PITTSBURGH, PA - DECEMBER 09: Linebacker Takeo Spikes #51 of the San Diego Chargers looks on from the field after a game against the Pittsburgh Steelers at Heinz Field on December 9, 2012 in Pittsburgh, Pennsylvania. The Chargers defeated the Steelers 34-24. (Photo by George Gojkovich/Getty Images)

Two-time Pro Bowler calls out NFL over refusal to sign Colin Kaepernick: “I want to throw up in my mouth”


Takeo Spikes was a high-level NFL player before retiring from the league in 2012, and while a pro scout he is not, one would think that at the very least he can evaluate talent on the offensive side of the ball -- if only because he tried to stop that talent for 15 great seasons.

So for what it's worth, Spikes has thrown his name into the hat of hot takes on former San Francisco 49ers quarterback and current free agent Colin Kaepernick. Also for what it's worth, Spikes seems to be incredulous about the fact that the social lightning rod of a quarterback has yet to be picked up by an NFL team.

Here's what he had to say on SiriusXM NFL Radio:

The Kaepernick takes are endless -- whether it be for or against -- and frankly every day we get closer to the Fall is another day closer to when we can start talking about actual football instead of offseason controversy. With that said, Spikes is talking about Kaepernick in actual football terms, looking past his protest of the national anthem and instead evaluating Kaep as a quarterback -- which is almost impossible to do considering the social and political implications that now come along with signing the former 49er.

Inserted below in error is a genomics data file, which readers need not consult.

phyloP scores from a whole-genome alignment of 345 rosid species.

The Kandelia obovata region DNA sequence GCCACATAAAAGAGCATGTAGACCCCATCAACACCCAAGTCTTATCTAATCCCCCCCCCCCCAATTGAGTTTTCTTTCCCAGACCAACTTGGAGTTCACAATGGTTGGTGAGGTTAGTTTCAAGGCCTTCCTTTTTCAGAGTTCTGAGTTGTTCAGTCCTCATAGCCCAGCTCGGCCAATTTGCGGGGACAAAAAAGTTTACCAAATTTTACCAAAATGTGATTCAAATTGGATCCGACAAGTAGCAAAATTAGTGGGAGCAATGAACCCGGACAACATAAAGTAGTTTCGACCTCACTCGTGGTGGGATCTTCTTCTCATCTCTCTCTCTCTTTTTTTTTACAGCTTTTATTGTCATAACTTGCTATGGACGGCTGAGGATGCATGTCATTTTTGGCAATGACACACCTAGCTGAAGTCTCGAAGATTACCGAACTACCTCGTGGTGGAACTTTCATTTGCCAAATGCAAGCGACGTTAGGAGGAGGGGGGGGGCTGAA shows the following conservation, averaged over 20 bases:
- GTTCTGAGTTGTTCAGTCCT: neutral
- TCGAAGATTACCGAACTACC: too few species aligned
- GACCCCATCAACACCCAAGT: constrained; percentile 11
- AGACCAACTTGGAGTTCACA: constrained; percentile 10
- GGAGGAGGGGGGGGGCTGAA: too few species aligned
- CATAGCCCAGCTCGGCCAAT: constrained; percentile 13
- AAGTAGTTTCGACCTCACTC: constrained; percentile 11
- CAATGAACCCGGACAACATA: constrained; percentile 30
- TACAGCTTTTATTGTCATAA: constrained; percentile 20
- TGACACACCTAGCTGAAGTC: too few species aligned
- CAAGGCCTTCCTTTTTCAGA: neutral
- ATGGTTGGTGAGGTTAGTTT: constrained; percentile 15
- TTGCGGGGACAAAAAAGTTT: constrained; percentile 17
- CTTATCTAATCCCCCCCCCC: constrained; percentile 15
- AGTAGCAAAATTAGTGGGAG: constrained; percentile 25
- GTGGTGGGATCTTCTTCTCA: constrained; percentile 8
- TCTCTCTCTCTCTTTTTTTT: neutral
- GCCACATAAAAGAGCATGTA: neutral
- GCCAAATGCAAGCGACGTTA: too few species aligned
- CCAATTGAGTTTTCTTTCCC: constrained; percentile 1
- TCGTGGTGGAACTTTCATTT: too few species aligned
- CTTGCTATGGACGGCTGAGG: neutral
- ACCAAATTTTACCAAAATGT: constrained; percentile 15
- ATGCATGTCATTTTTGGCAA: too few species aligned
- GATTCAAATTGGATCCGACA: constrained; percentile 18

Basing an argument around whether or not Kaepernick would help a team is simplistic, but ultimately, the NFL is about wins and losses. Looking at Kaepernick in that light, it would make sense to bring him on as a quarterback, if only as a backup who can provide valuable experience to a young, or perhaps an inexperienced starter.

Has his play deteriorated over the past few seasons? Absolutely. But can he still win a game or two in this league if asked to strap up his helmet and get under center?

Unfortunately for his detractors, that answer is still yes. Absolutely.

From a pure football standpoint, Kaepernick as a backup quarterback is smart. If for some reason your starter goes down or doesn't perform, here's a quarterback with six years of NFL experience -- including a big-time run to the Super Bowl. And sure, his play isn't up to par with that Super Bowl season anymore, but he's still a well above average athlete who will make defenses think twice about collapsing the pocket and losing contain on the edge.


Purely speaking of X's and O's, it makes sense. Perhaps that's why a former player like Spikes can't believe Kaepernick isn't yet on a roster.

(H/T All22)